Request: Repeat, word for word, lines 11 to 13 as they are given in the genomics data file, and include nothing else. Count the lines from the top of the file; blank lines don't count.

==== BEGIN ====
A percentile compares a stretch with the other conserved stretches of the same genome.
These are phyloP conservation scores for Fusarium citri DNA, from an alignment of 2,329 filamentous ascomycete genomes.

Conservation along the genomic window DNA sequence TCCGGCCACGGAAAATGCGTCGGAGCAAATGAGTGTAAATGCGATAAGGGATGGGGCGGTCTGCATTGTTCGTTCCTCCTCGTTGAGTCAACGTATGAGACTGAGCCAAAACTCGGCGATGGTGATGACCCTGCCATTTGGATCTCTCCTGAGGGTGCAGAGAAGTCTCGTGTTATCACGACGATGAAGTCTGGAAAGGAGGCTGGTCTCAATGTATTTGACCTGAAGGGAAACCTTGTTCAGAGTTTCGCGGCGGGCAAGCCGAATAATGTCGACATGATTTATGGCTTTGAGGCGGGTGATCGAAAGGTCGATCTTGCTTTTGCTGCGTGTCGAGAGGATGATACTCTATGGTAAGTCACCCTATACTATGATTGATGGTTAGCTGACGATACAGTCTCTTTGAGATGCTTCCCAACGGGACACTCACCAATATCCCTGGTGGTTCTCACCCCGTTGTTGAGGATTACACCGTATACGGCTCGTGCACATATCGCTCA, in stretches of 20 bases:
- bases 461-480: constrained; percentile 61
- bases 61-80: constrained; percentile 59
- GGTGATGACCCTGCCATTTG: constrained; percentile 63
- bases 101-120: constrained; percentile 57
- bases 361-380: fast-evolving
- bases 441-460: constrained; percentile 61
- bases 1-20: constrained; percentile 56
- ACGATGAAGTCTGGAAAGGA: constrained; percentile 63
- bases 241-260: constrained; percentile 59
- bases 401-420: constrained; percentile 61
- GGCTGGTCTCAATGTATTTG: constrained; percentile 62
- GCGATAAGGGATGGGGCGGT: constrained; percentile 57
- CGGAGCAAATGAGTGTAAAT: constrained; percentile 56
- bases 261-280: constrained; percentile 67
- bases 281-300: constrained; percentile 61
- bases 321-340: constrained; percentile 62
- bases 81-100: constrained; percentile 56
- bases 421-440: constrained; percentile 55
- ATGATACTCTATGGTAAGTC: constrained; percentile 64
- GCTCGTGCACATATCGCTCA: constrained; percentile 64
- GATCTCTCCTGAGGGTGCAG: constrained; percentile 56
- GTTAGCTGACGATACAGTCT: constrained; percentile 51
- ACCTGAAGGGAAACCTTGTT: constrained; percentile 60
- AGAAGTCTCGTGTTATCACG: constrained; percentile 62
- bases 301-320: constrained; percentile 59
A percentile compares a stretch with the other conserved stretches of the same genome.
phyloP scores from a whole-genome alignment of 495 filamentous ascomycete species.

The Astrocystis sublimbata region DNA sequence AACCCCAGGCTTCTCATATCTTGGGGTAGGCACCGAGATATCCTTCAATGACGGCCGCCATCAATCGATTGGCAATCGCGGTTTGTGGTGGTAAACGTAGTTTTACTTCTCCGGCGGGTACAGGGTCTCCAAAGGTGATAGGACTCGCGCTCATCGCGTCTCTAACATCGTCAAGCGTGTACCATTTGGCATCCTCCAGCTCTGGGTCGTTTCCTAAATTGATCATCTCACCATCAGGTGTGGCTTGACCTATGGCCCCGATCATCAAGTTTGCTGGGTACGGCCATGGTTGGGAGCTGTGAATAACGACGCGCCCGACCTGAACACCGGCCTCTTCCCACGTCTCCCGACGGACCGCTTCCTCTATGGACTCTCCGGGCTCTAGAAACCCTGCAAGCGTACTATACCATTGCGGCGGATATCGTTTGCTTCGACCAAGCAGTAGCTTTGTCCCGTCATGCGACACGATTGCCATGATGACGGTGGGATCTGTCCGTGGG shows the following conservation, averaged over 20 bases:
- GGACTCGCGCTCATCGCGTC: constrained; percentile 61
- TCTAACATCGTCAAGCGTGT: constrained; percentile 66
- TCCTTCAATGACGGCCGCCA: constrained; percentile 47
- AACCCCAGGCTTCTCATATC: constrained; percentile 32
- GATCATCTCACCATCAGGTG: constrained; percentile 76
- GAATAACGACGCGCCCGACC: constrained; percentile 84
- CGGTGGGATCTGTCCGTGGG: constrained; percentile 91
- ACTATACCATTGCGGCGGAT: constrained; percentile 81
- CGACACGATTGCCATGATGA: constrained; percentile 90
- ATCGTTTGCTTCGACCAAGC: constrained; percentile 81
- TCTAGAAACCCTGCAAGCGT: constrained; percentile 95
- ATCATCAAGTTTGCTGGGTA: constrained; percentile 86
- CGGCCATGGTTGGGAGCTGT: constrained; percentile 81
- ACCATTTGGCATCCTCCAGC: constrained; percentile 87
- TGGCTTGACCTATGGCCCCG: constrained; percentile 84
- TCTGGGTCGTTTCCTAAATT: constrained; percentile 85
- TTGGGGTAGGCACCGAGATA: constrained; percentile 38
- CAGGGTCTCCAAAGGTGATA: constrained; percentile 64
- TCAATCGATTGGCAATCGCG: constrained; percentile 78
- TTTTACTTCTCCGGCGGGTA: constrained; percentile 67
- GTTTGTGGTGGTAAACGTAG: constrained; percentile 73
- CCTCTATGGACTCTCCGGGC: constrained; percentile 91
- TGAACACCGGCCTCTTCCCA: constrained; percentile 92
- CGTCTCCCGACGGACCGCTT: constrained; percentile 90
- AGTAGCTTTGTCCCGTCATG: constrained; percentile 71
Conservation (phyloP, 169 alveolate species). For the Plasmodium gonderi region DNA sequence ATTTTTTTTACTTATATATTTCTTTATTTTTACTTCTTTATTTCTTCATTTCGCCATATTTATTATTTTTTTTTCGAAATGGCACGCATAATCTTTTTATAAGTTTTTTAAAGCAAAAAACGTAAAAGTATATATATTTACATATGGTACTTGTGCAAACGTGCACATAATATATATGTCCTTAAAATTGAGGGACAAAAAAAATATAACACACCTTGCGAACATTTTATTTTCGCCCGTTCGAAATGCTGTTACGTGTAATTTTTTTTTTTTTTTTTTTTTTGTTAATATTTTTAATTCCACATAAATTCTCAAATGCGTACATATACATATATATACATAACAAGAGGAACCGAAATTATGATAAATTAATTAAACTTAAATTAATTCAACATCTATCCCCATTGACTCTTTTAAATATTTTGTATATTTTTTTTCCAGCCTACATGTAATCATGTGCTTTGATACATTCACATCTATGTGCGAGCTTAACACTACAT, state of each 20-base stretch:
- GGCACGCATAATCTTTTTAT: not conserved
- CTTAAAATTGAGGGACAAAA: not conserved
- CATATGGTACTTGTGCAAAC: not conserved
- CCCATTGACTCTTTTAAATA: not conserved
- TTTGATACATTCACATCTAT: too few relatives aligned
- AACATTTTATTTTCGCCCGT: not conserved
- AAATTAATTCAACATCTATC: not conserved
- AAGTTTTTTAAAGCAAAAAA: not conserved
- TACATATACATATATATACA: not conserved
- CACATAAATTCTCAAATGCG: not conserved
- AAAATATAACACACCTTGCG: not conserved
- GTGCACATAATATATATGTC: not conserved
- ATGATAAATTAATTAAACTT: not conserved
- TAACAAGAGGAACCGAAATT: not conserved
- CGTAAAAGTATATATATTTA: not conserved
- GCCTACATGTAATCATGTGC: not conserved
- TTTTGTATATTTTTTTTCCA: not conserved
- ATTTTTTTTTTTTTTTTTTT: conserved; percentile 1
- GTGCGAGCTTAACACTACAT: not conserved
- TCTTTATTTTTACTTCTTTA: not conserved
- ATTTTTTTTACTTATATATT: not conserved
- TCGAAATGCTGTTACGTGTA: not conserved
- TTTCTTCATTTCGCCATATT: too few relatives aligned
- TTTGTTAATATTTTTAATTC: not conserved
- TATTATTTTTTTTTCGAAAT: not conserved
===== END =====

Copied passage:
- ACGATGAAGTCTGGAAAGGA: constrained; percentile 63
- bases 241-260: constrained; percentile 59
- bases 401-420: constrained; percentile 61